Arts, culture, and sophisticated design ideas are key ingredients to making great cities. This week the NCC hosted an event in its Urbanism Lab called The Art Of City Building. Dov Goldstein, a principal at Lord Cultural Resources and Mark Robbins, CEO of the American Academy in Rome talked about their experiences with these key ingredients in making vibrant cities.
Toronto’s Hearn Generating Station. Image from Illuminato.
Each speaker gave a short presentation highlighting their experiences where arts and culture have changed cities. Some of the more interesting examples included the use of Toronto’s Hearn Generating Station as a venue for cultural events including for Luminato this June, and Mark’s work in support of reinvigorating downtown Syracuse when he was dean of the architecture school there. He commissioned some excellent architecture projects, and his work was chronicled by The Architect’s Newspaper. Examples include the Syracuse University School of Architecture by Gluckman Architects, and the Syracuse Center for Excellence by Toshiko Mori.
Syracuse’ School Of Atchitecure plays a role in reinvigorating the city. Image from Gluckman Tang Architects.
One project Mark worked on that was of particular interest to me was the sustainable homes competition that he organized for Syracuse in 2008. I hadn’t heard about this competition and it’s very much similar to one I participated in in Chicago in 2004.
Factor 10 House was one of the homes that was constructed in the Chicago competition and it was selected for an AIA top ten award. Working on that was the beginning of my interest in sustainability. I completely agree with Mark that competitions of this type can contribute greatly to a City. In Chicago it was initiatives like this that helped build that City’s reputation for green building in North America.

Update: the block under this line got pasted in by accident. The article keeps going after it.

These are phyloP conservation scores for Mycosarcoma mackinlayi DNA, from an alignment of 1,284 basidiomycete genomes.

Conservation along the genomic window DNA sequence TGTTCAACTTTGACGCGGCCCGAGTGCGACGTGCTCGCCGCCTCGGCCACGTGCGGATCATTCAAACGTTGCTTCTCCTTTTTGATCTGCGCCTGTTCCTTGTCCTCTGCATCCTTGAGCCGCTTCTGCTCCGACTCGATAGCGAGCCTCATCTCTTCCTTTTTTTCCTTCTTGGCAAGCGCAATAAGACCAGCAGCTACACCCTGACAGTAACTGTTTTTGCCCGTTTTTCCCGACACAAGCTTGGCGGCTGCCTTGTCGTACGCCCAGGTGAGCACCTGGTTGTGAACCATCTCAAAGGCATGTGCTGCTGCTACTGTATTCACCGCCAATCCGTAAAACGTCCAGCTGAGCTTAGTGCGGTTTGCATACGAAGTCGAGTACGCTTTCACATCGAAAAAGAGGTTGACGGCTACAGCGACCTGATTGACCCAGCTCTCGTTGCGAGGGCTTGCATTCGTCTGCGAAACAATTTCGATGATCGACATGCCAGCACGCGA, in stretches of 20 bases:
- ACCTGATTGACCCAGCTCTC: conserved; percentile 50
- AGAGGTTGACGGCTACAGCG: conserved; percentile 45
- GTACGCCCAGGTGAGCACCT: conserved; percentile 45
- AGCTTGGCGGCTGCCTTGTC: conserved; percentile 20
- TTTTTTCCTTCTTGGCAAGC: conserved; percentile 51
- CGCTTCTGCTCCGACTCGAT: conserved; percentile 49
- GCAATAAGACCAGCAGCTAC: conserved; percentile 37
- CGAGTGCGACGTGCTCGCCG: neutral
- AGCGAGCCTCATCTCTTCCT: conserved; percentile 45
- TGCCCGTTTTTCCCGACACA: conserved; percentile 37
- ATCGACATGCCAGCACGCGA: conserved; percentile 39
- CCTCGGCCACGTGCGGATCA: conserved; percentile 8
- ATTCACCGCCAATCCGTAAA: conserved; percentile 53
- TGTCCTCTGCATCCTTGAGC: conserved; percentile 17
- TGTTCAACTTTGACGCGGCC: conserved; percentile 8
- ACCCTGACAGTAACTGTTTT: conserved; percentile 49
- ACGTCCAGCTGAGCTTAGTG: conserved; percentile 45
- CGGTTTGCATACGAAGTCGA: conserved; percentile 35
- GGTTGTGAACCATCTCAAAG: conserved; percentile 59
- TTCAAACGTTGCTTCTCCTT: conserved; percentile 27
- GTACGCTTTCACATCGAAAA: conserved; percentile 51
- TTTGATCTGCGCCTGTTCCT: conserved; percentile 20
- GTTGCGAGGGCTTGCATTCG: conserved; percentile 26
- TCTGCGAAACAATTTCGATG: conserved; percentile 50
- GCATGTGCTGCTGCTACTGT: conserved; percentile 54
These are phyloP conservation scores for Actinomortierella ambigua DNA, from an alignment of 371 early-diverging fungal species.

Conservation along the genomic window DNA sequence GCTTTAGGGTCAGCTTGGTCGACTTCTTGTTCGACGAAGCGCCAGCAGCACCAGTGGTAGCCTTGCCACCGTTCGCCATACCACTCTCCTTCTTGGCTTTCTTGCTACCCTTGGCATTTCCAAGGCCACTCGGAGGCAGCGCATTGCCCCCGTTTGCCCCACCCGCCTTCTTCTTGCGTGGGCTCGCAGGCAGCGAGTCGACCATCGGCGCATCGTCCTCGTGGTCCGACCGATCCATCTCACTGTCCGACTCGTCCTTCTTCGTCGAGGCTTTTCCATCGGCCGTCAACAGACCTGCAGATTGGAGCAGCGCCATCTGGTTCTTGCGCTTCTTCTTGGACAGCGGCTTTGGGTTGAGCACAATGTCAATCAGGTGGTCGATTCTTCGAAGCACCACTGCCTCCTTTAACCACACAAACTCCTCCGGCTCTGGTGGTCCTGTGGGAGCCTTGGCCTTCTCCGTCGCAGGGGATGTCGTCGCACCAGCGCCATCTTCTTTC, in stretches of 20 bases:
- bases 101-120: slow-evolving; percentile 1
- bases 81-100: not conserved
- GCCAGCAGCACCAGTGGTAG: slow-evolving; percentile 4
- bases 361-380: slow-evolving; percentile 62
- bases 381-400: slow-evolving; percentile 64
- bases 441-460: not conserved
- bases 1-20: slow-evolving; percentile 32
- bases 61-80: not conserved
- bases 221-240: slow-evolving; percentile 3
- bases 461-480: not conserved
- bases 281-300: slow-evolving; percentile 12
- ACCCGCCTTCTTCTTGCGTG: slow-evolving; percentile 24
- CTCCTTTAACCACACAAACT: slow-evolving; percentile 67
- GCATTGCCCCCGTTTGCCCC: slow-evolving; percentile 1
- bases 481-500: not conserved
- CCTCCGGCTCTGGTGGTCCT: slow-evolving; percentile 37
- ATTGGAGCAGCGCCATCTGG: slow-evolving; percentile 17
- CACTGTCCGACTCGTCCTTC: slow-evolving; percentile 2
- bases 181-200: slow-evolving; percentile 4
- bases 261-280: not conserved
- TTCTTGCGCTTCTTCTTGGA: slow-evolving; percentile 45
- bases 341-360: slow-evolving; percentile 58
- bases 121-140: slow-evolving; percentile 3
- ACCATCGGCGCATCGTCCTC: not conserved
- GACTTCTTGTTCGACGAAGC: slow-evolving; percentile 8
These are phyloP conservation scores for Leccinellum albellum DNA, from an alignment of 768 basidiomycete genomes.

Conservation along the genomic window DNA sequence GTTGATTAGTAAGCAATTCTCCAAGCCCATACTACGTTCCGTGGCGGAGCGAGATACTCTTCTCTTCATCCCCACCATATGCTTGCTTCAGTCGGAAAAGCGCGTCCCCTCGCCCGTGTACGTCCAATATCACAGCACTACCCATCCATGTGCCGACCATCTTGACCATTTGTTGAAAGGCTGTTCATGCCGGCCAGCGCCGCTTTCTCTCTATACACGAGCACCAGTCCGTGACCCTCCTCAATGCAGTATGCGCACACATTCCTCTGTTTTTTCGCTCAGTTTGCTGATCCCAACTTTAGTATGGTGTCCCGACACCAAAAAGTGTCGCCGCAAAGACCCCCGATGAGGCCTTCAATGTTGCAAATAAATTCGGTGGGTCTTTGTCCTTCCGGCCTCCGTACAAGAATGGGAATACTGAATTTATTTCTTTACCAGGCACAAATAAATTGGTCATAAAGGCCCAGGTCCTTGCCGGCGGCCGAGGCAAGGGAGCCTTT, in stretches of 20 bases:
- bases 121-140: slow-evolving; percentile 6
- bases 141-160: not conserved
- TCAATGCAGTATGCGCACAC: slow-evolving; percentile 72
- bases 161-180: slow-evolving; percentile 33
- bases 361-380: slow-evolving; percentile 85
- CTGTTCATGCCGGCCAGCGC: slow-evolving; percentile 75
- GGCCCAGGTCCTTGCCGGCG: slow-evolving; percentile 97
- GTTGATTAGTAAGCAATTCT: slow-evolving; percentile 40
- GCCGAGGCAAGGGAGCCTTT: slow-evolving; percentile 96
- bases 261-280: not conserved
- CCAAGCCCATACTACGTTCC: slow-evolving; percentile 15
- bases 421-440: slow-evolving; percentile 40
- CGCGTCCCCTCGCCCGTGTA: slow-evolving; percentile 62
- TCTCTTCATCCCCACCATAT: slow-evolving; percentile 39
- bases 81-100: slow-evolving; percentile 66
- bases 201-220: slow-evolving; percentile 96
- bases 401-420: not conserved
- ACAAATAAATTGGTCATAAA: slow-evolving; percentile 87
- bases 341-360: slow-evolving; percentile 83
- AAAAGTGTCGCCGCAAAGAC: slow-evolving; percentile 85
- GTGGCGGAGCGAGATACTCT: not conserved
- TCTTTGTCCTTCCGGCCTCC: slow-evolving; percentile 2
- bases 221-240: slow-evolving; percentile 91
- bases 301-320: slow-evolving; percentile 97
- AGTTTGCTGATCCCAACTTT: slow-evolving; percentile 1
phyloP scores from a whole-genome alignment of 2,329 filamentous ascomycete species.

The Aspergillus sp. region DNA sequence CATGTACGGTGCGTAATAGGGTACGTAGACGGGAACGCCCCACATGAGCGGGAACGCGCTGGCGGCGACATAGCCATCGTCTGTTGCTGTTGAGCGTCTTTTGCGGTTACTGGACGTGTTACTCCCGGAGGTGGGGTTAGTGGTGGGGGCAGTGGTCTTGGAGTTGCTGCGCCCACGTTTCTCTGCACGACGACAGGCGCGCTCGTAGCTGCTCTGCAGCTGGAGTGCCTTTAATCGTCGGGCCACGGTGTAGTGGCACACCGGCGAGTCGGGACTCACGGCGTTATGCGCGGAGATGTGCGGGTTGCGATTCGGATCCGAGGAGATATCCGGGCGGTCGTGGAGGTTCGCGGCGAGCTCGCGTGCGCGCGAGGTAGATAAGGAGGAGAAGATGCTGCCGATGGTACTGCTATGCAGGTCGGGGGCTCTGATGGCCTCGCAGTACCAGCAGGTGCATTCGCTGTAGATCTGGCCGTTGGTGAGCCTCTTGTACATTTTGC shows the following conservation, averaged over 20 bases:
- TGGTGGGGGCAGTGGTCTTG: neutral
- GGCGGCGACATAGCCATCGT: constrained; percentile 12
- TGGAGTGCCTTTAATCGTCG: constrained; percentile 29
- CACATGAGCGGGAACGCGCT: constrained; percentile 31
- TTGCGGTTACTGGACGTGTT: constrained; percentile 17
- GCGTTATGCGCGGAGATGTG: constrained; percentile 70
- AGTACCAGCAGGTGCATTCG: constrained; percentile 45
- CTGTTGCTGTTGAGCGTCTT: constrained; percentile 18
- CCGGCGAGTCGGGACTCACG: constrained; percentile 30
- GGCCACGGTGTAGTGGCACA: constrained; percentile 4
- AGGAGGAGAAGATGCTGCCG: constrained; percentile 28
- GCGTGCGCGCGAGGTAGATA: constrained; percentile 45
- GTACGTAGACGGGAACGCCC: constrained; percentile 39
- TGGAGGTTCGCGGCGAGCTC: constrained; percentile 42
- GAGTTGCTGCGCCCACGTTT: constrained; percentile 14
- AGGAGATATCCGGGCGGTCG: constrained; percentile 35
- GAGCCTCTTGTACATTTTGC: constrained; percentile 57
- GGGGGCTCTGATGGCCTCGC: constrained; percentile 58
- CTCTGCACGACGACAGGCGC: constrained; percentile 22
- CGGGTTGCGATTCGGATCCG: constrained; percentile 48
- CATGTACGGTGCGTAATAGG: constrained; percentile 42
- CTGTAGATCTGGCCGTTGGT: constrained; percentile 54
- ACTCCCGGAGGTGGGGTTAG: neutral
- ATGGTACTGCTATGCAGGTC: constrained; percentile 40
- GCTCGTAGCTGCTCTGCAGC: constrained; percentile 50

One of the sustainable houses resulting from a design competition in Syracuse. This one was designed by architect Richard Cook. Image from Dwell.
In any discussion of reinvigorating a city, New York’s Highline inevitably comes up. Dov brought some new (to me, at least) information to the table, though. I was not aware of the extensive rezoning along the high line that enabled its creation, and spurred development along its extent. The Highline as spawned other people oriented infrastructure projects even in New York which I was aware of, but not how interrelated they are. The proposed Low Line and Bjarke Ingels’ Dry Line are two of these.
Bjarke Ingels’ Dry Line is a recreational amenity for New York that doubles as a flood protection barrier.
An informal discussion and audience questions followed the presentations. One of the better questions that was discussed, at least for me as an architect, had to do with whether architects are ‘multidisciplinary’. I really appreciated Mark Robbins’ answer. He firmly asserted that they are, by necessity. Architects have to join together art, craft, and psychology [and other disciplines]. Typically the issue is the clients, who tend constrain projects. Mark pointed toward his involvement with the well known Mayor’s Institute on City Design, describing it as being about educating the clients of design. He intimated that it provides an opportunity for Mayors to admit that they rely on others to guide building projects because they understand so little about the issues. The main goal of the institute as he put it is educating Mayors to become better design clients.